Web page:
Thursday, August 26, 2010

Play The Game or Sit Out For a Season?

Its football season again!! I never in my wildest dreams thought that football season could get me so wound up. My oldest son Cameron has always been my artsy, musical, somewhat wimpy type, so when he told me last year that he wanted to play football it threw me off guard just a little. I mean this is my son that gets a pin prick and cries like a little baby. This is the same son that shrinks back when someone looks at him the wrong way; the one that wants his future wife and children to reside with me because he isn’t going anywhere. He has always been my sweet little home grown mama’s boy… until puberty began to inhabit his innocent little body. It happens to all of us and now he’s growing into a young man with more testosterone than I know what to do with and subsequently he wants to play football.
Now here we are with a year of football under our belt and my skinny, wild haired little boy is now a tough, proud, still skinny, testosterone driven young man who plays middle linebacker on his school’s football team. This year, after only a couple of weeks into summer practice, he had an injury to his growth plate and a small hairline fracture on one of the bones leading to his wrist. We were both extremely disappointed. I had become the mom that can’t sit down in the bleachers because I need to see my boy play. I travel up and down the sidelines with the team so that I don’t miss a thing and can cheer wildly when the team needs it. Cameron has grown to really love football and didn’t want to be out for the season. We hadn’t even played our first game yet. So, the first thing he did when we visited the orthopedist was ask if he could still play football. To my surprise, the doctor said yes. He told me that they would put a fiberglass cast on his arm and before playing football he would have to cover it with ample padding so as to not injure the other players. Really? I thought my boy was the one that was injured here. I tell you, times sure have changed since I was a kid. I remember when a cast looked like the sheetrock from my walls and could fall to pieces with the slightest touch of a hand. Deciding not to take the mama bear protective approach, I determined that I would let him settle for himself what he was going to do. A week later he was back in the game practicing with his teammates as if nothing had happened. The only sign of an injury was this attachment on his arm that looked like a mallet or a club from Fred Flintstones garage. After a couple of practices I realized that this injury had turned out to be really positive for him. I began to see a young man on the field that gives everything he has within him to his team and to the game. I saw my once timid, shy and feeble little boy as a young man who is strong, bold, confident and committed to what he had become a part of. My boy was not going to let an injury keep him down. He was going to be there for his team and he was going to give it 110%; and he did. At yesterday’s practice I watched him sack the quarterback twice, break through the line at least ten times and intercept the ball from the opposing side. I had never seen him play like that before. You see, although a little timid at first, when he came back to practice with a cast on his arm and ready to play, his team mates began to encourage him. When he made his first tackle in the cast, the team cheered him on and the coach began to push him for more. His confidence began to build and he now plays the game, in my opinion, even better than he did before. He pushed through the pain of the wound, played the game and stayed committed to his team while still injured and from what I can see he will be a better player because of it.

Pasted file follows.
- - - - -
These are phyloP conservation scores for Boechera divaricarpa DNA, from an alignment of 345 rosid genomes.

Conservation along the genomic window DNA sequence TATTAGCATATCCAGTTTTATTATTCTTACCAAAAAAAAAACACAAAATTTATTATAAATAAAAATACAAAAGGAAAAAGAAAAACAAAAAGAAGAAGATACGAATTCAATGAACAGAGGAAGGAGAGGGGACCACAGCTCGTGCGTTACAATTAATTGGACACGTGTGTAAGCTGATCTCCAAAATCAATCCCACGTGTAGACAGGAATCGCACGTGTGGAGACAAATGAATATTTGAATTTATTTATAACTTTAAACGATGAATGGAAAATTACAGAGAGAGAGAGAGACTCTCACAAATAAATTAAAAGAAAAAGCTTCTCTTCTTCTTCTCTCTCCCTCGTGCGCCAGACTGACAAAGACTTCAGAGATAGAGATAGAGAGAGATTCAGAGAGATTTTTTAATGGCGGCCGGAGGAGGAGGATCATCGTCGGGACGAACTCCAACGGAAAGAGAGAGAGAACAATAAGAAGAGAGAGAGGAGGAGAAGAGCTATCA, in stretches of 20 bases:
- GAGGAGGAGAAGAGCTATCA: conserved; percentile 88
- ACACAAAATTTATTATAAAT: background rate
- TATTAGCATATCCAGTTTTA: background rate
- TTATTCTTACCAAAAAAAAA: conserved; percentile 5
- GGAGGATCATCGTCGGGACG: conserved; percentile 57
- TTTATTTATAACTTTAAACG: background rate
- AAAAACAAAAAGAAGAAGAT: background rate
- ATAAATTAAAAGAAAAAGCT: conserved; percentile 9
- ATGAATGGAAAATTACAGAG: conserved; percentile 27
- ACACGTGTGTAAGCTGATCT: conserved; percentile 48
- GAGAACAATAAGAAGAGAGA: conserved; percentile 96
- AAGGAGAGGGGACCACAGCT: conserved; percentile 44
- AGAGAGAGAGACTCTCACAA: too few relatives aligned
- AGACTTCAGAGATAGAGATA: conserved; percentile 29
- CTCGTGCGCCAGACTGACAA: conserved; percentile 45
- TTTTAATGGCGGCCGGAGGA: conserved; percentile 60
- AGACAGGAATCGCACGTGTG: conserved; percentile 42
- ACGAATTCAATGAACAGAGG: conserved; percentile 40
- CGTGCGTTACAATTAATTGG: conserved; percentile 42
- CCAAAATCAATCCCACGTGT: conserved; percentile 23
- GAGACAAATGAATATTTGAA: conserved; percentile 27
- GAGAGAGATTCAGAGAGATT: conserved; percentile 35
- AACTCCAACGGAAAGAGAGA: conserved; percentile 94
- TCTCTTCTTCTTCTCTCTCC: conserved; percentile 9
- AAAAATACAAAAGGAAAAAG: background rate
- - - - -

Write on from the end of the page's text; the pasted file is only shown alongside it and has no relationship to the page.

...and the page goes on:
What about us in our own lives? Do we let the wounds take us out of the game or do we keep playing? In life there will always be wounds. Usually more emotional wounds than physical but I have found that the physical are much easier to recover from. The emotional go much deeper into the heart and take a great deal more than a cast to heal, but the same principle applies. My son’s injury has taught me that when we get wounded, and we certainly will, that we have a choice to make. Are we going to be out for a season or are we going to go to the physician and ask if we can still play? Will we allow God bind up our wounds as the orthopedist did Cameron’s, and allow us to heal while we are still playing? Will our response be “please let me still play LORD” or will we let the wound dictate the path of life for us? My son’s response to the injury has taught me that if we push through the pain of our wound, continue to play the game of life while still wounded, stay committed to our team, whoever they may be, and allow God to wrap our wounds with soft padding so as not to injure anyone else, then we will come out on the other side bold and confident because of who we are in Christ and what he has done for us. We will come out having grown in our relationship with the healer as well as with our team that we have stayed the course with and through our teams encouragement and with God, our coach, pushing us for more because he wants us to grow, then we too will be a better player on our team and in the game of life.

Psalm 147:3 He heals the brokenhearted and binds up their wounds.


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